Where did you find yourself consciously during the writing process for IV.I.VIII?  Is there a specific headspace you try to get in when writing, and what does that entail?

Without delving into too much shit, 2013 was, for me, unequivocally the worst year of my life.  Hands down.  Thank fuck it’s over.  Ironically enough, the first record I basically wrote about my life experiences and things I was did and was trying to work through as well as some other shit that unless you really knew me, they’re kind of veiled, and you really wouldn’t know what I’m writing about.  One of my friends texted me the other day, in fact, and said that the first record sounded like a complete and total disregard for humanity, which I found interesting because when I look back I think that my lyrics and some of the things I was working through by lyrics were a total disregard for myself, and I didn’t even fucking realize it at the time. 

In the years since, it began to look like the first LP was written from this perspective that I thought was thirdhand but was actually firsthand and further immersed myself in the spiral that ensured it was gonna be firsthand.  Last year just fucking sucked, though.  It was good for a lot of the other dudes in the band as far as people getting married and having their first kid, but 2013 was the year that almost did me in, for real.  When it came to approach the lyrics for the new record, I threw away everything that I had.  Based upon what I had done, I’ve always been the kind of dude that I have a lyric book, and I’ll write what’ll sometimes be a line or sometimes just a few words or sometimes it’s been a whole song in one sitting. 

But I’m very much a fan of piecing together thoughts in the same way that you might write a college paper.  It’s all rough outlines until something leaps out at me, and I get inspired to pick up the pieces and fit them together.  Well, I destroyed all the content that I had because compared to what I went through, suddenly none of this shit seemed meaningful, poignant, or real in the slightest.  It didn’t matter.  It’s one thing to write about death, pain, destruction, burning churches, and fucking corpses and shit like that, but it’s kind of an indefensible position because odds are good that if you really do shit like that you’re gonna go to fucking prison.  You’re gonna get caught or something’s gonna happen to you, so it’s not really sustainable.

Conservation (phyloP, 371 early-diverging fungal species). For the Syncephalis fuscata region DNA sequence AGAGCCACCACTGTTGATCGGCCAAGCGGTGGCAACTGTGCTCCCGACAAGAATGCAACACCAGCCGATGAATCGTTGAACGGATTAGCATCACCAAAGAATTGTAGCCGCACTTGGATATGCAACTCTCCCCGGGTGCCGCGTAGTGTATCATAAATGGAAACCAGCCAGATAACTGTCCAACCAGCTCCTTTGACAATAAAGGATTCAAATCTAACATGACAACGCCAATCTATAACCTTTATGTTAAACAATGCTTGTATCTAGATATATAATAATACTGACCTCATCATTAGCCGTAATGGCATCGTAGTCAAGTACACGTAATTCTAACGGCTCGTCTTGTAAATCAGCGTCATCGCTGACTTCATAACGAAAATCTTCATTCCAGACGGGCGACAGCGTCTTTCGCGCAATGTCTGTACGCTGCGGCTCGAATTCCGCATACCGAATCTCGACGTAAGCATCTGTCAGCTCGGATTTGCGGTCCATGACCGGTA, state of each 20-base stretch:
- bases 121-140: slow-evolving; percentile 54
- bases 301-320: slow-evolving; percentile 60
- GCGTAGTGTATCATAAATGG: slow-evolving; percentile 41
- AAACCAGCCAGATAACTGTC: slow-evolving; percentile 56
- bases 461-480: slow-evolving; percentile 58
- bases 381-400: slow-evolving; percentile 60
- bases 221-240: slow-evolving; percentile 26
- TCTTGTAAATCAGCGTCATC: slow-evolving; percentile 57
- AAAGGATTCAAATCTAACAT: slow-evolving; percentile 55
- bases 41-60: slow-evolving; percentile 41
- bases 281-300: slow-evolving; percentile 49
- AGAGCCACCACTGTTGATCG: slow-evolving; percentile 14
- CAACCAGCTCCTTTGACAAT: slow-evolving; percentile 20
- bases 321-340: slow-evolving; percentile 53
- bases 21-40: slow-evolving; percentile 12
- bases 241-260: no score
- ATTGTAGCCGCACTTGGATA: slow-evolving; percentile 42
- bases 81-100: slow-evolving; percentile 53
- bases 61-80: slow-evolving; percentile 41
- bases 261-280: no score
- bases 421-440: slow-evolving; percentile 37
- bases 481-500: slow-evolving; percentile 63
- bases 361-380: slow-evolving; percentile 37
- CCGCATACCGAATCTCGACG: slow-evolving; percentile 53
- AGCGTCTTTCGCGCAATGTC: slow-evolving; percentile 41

So I don’t really write about that shit.  It may seem like it, and some of the song titles sometimes lead people to think that the songs are written about things that they’re fundamentally not, but when I write about something I’m bringing a multifaceted approach to that.  It’s something filtered through my eyes, and nine times out of ten it’s about life experience, so my entire creative process, outside of Instant Death Syndrome, which we had already recorded for our split 7” with Fistula, I basically had a couple, and I mean a couple as in three fucking lines written the first night we went into the studio, and we all just sat up and just jammed and played through everything. 

It just all poured the fuck out of me.  It was bizarre.  I didn’t write the shit in my lyric book like I usually did.  I basically immersed myself.  I made a drink.  I packed a fuckin’ bowl.  I made sure both were full, and for two or three solid hours just worked off the vibe that my dudes were giving that was inspiring me.  It was very visceral, and then next day I basically wrote the lyrics as went along, which was a completely foreign exercise to how I’d ever operated before.  Looking back, it was a) a challenge, b) one that I succeeded at, and c) it was incredibly rewarding. 

I’m very happy with how everything came out.  We went through some really major shit that would crush most people, and it was really a process of us figuring out how we could channel that into something, and how we could avoid repeating anything else.  Most importantly, man, I didn’t want to spend another couple of years internalizing some shit and some darkness that was going to manifest in more self destructive behavior in my personal life because I’m too goddamn old to keep doing shit like that.  


Thanks to Dave for his time.


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4 months ago